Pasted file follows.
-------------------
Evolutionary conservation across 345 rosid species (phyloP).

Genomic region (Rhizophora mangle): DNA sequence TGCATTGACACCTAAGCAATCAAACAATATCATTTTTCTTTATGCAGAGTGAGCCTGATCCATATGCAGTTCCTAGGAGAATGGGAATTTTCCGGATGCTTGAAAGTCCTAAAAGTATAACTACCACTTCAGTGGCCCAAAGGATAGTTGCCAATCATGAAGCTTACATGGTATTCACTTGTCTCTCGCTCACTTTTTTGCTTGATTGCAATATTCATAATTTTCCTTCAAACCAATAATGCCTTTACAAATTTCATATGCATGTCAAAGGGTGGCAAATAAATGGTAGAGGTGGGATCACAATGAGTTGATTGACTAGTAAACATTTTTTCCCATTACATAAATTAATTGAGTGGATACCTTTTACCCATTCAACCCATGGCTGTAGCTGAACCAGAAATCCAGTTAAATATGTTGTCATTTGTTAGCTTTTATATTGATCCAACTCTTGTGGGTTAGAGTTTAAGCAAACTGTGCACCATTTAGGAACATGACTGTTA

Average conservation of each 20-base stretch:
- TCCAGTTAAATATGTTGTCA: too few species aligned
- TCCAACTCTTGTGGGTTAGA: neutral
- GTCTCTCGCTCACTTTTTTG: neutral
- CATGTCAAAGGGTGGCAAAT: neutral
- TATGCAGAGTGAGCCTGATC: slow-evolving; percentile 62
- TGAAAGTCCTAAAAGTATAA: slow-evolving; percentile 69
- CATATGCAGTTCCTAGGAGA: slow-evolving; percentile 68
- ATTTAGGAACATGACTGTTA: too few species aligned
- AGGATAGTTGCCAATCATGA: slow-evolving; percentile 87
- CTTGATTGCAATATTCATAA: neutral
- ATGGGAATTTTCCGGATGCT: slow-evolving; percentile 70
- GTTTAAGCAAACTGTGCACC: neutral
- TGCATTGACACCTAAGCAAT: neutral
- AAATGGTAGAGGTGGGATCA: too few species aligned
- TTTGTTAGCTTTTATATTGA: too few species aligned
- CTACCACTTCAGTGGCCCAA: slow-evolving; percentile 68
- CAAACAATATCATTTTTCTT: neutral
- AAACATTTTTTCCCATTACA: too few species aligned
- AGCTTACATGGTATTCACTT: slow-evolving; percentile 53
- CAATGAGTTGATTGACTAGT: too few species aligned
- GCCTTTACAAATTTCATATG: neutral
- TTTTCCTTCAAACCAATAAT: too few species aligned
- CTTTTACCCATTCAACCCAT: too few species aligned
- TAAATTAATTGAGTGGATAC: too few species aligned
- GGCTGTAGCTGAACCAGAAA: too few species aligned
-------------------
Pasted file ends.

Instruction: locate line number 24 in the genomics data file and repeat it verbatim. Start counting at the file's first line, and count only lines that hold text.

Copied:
- GCCTTTACAAATTTCATATG: neutral